The History of Boxing

Not surprisingly, the brutal sport of boxing has roots in prehistoric periods. The earliest records of boxing are from archaeological evidence discovered in Africa that are said to be dated around 4000 B.C. Of course, the sport’s popularity spread and cave paintings that depicted boxing were found around 1500 B.C. in places such as the Mediterranean.

Boxing then moved on to ancient Greece, where barbarians would sit face to face and punch each other until one of them was dead at times spikes and the like were used to quicken the process and most of the time the opponents were naked with the exception of wrappings to protect their arms. Fortunately, around 688 B.C., this form of boxing passed and boxers soon were practicing on punching bags and were allowed to wear leather straps and breastplates to protect their arms and chests.

Boxing then took on many forms, depending on the country in which it grew popular. For example, China merged boxing with wrestling during the Zhou Dynasty and utilized a combination of attacks, including throws and pressure point attacks. Ancient Buddhist history also mentions a form of boxing particularly, a boxing match between Buddha’s cousin and half-brother.

In the Buddharata Sutra, a martial art form of boxing was written about and this particular form of boxing was known as Vajra Mushti. Boxing also took its place in ancient Rome, being more popular among prisoners attempting to win their freedom by winning a boxing match. Boxing did not last long in Rome, however, although it gained so much popularity that even free men and nobles fought in matches. In 500 A.D. Theodoric the Great prohibited boxing in any form.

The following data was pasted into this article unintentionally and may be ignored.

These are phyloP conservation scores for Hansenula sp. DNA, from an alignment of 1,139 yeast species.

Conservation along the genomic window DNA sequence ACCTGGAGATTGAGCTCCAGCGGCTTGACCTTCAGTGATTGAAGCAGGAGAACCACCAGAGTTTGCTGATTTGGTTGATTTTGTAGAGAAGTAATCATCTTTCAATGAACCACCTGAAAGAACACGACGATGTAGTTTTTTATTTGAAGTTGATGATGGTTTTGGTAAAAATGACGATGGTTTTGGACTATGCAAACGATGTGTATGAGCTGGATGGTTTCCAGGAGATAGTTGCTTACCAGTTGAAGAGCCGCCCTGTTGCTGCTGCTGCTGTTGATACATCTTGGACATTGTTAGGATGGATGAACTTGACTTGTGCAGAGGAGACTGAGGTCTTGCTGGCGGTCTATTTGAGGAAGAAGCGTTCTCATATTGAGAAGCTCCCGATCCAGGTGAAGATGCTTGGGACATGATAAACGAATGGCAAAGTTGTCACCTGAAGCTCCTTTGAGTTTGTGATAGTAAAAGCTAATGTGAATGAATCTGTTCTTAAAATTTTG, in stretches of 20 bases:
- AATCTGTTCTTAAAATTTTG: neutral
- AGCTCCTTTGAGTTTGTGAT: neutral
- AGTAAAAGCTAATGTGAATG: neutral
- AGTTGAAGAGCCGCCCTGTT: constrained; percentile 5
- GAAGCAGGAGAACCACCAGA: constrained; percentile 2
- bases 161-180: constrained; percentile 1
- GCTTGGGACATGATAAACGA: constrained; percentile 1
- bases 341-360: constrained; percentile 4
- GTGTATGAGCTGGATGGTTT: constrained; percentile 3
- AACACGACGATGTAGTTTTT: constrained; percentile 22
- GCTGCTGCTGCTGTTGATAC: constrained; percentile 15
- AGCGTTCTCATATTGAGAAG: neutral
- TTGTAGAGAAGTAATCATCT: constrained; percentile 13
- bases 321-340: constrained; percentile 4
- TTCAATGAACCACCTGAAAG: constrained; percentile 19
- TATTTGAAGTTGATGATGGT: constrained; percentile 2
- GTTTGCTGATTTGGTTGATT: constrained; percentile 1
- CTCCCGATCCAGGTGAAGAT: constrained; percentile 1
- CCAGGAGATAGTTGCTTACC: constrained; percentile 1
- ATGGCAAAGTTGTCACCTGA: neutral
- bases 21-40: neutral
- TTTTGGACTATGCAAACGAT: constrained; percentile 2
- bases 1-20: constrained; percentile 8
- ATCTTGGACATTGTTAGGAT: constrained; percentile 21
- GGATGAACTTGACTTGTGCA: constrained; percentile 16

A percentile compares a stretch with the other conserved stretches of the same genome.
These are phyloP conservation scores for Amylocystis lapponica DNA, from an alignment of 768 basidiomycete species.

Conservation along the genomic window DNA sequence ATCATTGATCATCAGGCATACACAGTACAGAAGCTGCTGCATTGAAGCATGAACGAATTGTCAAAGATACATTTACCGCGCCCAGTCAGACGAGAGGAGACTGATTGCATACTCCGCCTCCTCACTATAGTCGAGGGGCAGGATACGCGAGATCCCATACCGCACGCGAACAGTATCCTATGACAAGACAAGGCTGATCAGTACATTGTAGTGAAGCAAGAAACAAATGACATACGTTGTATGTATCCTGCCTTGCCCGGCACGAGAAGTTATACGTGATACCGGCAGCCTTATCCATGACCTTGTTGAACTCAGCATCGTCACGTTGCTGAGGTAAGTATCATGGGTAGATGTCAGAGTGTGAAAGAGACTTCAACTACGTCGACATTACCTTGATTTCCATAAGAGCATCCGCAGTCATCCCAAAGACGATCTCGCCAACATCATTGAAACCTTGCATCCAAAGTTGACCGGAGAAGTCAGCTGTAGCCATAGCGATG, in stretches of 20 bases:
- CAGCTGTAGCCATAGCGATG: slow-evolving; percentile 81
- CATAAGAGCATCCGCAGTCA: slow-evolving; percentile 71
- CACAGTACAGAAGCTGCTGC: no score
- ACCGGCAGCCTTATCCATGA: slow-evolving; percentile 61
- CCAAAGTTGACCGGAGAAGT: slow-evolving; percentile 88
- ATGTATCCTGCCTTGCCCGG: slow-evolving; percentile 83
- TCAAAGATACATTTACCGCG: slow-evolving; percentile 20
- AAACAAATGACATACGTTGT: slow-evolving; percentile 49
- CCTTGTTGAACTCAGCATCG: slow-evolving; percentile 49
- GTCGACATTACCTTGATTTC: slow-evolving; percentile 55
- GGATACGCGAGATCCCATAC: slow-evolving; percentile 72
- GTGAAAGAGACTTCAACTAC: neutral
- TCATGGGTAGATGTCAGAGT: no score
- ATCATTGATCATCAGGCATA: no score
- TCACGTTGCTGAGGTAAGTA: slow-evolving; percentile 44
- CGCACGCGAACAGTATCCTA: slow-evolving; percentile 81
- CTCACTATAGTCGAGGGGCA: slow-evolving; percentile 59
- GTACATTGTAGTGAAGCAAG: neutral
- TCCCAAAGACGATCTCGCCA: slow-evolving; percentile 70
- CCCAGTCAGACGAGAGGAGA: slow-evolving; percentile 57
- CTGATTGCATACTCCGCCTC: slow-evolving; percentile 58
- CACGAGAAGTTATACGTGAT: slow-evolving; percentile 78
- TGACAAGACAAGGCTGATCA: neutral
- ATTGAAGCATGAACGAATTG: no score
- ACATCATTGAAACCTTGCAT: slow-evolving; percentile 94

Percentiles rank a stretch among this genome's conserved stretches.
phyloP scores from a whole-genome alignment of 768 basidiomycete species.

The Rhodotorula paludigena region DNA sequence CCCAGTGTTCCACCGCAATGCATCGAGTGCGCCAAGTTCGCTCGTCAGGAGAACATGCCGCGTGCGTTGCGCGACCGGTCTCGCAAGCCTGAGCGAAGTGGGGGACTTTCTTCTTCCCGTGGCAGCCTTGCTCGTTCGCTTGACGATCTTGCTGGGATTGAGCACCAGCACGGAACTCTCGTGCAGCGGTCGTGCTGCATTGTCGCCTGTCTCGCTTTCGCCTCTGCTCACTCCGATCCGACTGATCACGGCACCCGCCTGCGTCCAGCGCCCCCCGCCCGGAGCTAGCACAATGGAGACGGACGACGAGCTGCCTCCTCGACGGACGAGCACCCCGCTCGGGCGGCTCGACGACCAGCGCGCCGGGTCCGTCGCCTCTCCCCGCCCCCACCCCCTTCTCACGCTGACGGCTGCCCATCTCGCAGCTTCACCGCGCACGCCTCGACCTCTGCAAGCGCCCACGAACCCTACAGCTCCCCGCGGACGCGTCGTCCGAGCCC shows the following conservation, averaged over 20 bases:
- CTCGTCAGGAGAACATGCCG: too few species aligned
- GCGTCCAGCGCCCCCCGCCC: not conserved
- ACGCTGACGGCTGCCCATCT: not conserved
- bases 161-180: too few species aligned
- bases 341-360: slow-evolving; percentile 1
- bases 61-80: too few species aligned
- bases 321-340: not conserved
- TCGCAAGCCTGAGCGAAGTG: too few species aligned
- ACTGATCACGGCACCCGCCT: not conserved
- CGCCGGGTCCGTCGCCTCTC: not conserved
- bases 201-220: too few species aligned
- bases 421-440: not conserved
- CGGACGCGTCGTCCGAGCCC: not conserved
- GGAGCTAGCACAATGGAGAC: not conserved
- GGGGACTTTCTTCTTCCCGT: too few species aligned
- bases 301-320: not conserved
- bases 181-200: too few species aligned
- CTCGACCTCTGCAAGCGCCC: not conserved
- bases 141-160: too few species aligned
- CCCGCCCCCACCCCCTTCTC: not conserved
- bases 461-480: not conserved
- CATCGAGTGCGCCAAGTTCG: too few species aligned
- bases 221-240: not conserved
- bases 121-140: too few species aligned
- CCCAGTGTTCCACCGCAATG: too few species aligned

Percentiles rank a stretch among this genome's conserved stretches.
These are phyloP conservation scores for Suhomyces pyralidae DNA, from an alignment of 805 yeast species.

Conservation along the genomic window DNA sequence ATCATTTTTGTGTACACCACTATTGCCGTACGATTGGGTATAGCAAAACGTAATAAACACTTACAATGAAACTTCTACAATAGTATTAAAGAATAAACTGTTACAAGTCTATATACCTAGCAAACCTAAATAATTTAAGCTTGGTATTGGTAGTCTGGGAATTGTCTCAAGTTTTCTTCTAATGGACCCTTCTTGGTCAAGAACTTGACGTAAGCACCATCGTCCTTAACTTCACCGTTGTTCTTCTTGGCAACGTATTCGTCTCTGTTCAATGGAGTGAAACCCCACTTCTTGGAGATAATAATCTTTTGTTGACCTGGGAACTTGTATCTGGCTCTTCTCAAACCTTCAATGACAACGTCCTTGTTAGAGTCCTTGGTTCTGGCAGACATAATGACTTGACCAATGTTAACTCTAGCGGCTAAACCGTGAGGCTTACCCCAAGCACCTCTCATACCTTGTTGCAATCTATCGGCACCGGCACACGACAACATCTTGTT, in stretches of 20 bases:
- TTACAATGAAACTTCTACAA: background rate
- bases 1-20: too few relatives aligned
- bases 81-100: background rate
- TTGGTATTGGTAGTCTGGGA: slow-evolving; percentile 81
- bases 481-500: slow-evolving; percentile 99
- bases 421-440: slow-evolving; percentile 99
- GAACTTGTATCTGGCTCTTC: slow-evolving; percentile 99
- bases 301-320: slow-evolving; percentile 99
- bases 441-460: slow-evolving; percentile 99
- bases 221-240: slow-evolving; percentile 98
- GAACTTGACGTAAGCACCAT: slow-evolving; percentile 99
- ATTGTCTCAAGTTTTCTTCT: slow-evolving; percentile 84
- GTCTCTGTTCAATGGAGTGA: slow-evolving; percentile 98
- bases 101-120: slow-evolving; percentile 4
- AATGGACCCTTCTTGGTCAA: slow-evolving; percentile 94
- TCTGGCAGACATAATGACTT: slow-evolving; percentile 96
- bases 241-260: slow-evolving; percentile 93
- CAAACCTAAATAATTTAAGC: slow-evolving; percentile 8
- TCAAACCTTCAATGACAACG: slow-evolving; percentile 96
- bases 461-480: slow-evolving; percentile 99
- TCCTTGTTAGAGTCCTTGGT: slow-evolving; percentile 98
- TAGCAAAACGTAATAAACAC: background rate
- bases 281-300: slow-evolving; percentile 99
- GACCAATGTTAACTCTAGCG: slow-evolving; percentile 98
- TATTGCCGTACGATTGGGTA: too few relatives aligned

Boxing took off in London, however, and early fighting around the year 1743 didn’t have any weight limits or really, any rules of any kind. Many boxers fought with bare knuckles and this made for a very brutal sport thankfully, rules such as “no blows below the belt” were enforced and the sport began to morph into the martial art that we know today. Olympic boxing and women’s boxing also gained in popularity, however, the two have not generally mixed well.

There will be no women’s boxing in the Olympics during the year 2008 and not many expect it to be an official sport at the 2012 Olympics either. Boxing became most popular in the Western world with professional boxing also known as prizefighting. Many people like to watch this type of boxing on television and many movies were made about this type of boxing, including the spectacular Rocky series. Boxing still remains popular today, despite its extremely prehistoric and often barbaric origins.
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